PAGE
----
The Real Way Car Insurance Companies Make Money

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In most business practices, a customer exchanges money for goods or services. But when it comes to car insurance, the practice is a little different. Customers pay a fee to the insurance company and the company might provide a service of financial assistance–though the customer would probably be happier if that service was never rendered.
 
So how do car insurance companies make money? And what do they do with that money if they don’t pay it back to their customers? Let’s investigate.
A businessman doing some accounting while putting money in a jar
Car insurance companies are unique from other traditional business models.

How do car insurance companies make money?

Car insurance companies make money through investment income and through underwriting. Companies put their policyholders into groups via risk-assessment criteria like driving record and type of car. 
These groups are put together by actuaries, who use statistics and mathematical models to evaluate the risks associated with insuring them.
 
Every person in that group pays in an insurance premium every month, and that premium goes into a pool of money from which car insurance companies can draw from if someone they insure gets in a car accident.
 
Car insurance companies know it’s likely that a very small percentage of those policyholders will have an accident severe enough to necessitate a claim. But if someone does get in an accident that results in a payout, that payout would be a direct loss to the company–except for the fact that the rest of those insured in that group, the people who have paid in, have ensured the car insurance company won’t lose money.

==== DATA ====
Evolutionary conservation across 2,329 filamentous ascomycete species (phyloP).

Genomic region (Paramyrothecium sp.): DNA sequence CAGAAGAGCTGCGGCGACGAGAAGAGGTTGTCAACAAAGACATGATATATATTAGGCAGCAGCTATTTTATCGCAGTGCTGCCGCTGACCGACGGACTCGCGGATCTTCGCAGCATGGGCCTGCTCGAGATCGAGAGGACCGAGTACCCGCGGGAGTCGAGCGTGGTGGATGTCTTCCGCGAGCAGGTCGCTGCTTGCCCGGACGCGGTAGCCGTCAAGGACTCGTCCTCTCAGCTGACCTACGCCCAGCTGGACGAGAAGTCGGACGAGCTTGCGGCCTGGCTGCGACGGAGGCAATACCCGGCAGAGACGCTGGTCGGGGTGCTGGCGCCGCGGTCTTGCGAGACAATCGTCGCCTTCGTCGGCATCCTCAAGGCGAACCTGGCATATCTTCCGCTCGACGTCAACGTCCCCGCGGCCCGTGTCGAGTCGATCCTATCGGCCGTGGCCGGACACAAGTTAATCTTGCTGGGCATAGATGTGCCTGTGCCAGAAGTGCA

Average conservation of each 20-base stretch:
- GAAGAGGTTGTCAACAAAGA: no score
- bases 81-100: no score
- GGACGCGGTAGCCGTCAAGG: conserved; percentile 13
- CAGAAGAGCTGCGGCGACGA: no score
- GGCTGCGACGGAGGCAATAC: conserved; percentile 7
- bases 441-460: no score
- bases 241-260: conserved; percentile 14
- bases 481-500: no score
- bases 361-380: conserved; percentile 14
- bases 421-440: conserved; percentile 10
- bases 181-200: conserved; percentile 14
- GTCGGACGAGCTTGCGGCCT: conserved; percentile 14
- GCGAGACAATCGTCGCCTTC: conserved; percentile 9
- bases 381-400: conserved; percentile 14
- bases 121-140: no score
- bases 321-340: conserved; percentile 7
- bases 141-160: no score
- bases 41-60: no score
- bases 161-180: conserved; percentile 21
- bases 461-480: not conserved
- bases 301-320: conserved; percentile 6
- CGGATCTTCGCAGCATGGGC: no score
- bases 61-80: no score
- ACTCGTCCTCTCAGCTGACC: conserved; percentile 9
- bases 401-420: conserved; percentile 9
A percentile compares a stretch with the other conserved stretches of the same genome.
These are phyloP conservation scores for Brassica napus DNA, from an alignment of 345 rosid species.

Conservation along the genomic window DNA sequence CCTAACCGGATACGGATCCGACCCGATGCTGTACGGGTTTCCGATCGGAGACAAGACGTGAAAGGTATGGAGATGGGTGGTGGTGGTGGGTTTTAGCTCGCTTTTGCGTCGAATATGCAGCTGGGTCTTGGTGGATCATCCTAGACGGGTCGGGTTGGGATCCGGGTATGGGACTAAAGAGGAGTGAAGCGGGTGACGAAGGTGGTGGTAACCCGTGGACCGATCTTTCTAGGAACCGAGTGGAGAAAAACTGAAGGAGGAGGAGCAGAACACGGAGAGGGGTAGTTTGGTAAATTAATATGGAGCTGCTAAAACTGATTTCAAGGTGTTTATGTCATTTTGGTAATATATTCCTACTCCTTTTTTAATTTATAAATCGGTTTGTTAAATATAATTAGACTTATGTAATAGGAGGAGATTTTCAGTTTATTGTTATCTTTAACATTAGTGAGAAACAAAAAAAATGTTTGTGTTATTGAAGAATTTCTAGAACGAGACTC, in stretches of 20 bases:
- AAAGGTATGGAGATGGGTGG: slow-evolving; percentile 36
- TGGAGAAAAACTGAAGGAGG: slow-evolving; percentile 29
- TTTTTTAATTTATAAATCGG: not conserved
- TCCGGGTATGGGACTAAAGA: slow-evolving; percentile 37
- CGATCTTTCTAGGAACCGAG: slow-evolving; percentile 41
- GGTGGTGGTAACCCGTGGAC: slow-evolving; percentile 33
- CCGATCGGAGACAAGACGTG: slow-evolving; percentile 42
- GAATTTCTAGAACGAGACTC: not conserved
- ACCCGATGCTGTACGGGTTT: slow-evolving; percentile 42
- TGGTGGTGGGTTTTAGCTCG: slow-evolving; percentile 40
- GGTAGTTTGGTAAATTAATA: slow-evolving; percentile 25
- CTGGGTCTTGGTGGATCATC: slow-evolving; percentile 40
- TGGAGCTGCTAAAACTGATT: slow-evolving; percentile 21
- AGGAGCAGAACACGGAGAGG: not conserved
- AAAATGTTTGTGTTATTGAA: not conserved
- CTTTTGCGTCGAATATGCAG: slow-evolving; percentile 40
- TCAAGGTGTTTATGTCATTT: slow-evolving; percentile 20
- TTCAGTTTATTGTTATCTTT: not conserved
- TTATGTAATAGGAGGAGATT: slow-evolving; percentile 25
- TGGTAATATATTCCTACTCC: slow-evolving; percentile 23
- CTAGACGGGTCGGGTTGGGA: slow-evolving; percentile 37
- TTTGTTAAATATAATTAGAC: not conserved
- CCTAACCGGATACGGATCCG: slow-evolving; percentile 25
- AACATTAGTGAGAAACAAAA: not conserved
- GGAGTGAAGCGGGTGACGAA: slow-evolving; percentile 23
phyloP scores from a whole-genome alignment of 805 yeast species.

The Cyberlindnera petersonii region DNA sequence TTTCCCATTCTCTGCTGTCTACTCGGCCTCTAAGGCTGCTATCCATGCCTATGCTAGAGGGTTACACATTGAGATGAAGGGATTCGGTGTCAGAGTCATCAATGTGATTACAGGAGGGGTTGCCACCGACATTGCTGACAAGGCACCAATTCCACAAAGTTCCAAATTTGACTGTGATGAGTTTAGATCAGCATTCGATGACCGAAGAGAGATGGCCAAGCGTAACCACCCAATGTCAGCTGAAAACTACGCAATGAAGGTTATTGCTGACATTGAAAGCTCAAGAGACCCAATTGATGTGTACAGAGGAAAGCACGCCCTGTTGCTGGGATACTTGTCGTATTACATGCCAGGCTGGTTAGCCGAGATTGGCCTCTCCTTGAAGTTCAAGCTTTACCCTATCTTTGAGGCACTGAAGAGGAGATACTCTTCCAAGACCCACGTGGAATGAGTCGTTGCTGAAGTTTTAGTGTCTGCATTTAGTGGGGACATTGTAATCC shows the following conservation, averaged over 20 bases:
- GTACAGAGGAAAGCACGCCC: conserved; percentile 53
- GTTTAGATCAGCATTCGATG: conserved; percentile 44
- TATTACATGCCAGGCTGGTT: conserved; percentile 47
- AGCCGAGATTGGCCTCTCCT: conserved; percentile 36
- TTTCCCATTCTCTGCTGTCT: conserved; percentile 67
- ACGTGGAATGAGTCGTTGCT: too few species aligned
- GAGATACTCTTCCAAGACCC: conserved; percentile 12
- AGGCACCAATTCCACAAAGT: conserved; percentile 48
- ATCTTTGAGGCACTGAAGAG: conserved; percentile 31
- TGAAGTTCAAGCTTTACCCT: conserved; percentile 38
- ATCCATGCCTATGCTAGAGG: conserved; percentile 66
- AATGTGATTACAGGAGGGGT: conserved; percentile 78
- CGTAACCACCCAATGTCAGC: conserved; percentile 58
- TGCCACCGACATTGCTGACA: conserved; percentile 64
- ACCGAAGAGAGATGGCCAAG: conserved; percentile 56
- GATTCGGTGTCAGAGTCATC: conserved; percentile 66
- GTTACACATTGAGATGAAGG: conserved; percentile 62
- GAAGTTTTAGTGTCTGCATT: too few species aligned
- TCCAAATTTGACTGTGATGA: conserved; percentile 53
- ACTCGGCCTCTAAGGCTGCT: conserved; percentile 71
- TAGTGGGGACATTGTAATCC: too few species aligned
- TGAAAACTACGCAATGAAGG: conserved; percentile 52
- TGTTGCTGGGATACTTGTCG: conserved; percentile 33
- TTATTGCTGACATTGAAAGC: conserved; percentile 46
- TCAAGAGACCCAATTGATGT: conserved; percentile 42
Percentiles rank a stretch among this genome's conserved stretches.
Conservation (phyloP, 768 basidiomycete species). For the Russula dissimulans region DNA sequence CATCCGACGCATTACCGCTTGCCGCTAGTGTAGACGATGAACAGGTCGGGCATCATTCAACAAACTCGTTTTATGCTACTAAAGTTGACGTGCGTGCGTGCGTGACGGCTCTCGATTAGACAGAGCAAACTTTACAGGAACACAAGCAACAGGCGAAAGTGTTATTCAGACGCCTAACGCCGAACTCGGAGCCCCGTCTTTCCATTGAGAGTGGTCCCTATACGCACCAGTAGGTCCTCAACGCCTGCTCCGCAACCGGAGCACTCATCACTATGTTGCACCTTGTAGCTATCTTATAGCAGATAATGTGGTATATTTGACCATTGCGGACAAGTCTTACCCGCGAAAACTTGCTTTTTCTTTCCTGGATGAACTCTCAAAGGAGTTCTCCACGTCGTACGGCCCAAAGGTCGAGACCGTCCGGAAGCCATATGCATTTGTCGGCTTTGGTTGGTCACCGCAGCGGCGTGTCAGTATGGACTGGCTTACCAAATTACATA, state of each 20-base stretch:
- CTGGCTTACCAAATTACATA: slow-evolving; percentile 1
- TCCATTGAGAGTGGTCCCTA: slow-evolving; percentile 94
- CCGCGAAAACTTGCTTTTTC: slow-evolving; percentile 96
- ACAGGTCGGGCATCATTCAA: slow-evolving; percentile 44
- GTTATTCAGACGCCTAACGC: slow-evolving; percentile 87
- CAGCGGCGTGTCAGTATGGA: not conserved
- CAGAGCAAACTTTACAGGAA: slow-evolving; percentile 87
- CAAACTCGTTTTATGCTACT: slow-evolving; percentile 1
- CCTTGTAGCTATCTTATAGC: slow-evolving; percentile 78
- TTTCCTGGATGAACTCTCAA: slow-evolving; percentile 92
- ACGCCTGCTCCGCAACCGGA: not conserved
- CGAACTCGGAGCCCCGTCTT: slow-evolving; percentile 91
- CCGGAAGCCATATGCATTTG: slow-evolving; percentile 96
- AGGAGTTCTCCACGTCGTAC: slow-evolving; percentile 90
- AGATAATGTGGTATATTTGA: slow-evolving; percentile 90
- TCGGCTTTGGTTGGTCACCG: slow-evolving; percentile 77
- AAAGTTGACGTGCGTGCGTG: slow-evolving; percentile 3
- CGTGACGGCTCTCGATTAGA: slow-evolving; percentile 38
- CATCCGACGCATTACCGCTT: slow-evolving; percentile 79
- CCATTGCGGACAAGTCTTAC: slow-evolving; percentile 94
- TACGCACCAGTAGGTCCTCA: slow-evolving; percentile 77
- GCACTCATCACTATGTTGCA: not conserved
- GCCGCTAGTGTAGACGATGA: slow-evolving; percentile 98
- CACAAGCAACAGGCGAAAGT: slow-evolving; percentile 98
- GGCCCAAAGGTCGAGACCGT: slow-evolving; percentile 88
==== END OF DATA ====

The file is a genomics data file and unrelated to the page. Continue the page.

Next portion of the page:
How do car insurance companies use money?

 
All of that money in premiums generates a lot of money for car insurance companies, especially since they don’t have to pay out any money until someone files a claim. But that money doesn’t just sit there gathering dust.
 
Car insurance companies have a lot in common with banks: they take money in from customers and hand out money when needed, just as a bank does. Similar to a bank, your car insurance company invests policyholders’ money in interest-earning investments.
 
The shared-risk approach car insurance companies employ ensures there will be cash on hand to pay policyholders’ claims, but keeping that money invested ensures the company will have cash on hand for years to come.
 
This is the biggest reason why the car insurance industry is such a lucrative one. As strategic investing develops and as technology ensures that drivers stay safer on the road, car insurance companies are able to make and hold onto more money than ever before.

How do car insurance companies limit money spent?

 
Car insurance companies limit the amount of payouts they will sign off on, even in the event of a serious accident. Limits of liability are set to match the premium rate each policyholder pays. 
If a driver pays a premium, their liability cap is typically set in accordance with that amount. If a driver does something to raise their liability–like having a point added to their license–that will also affect their premium rate.
 
This is probably the most directly noticeable element of car insurance to a policyholder. Your car insurance company won’t pay for damages or bills beyond an amount that you agree upon–and that amount is largely up to you when you sign up for car insurance.
 
Ultimately, your car insurance company has put itself in the position–through strategic investing and underwriting–to always be able to serve you and pay your claims should you need them. But, for your sake and for theirs, fingers crossed you don’t!

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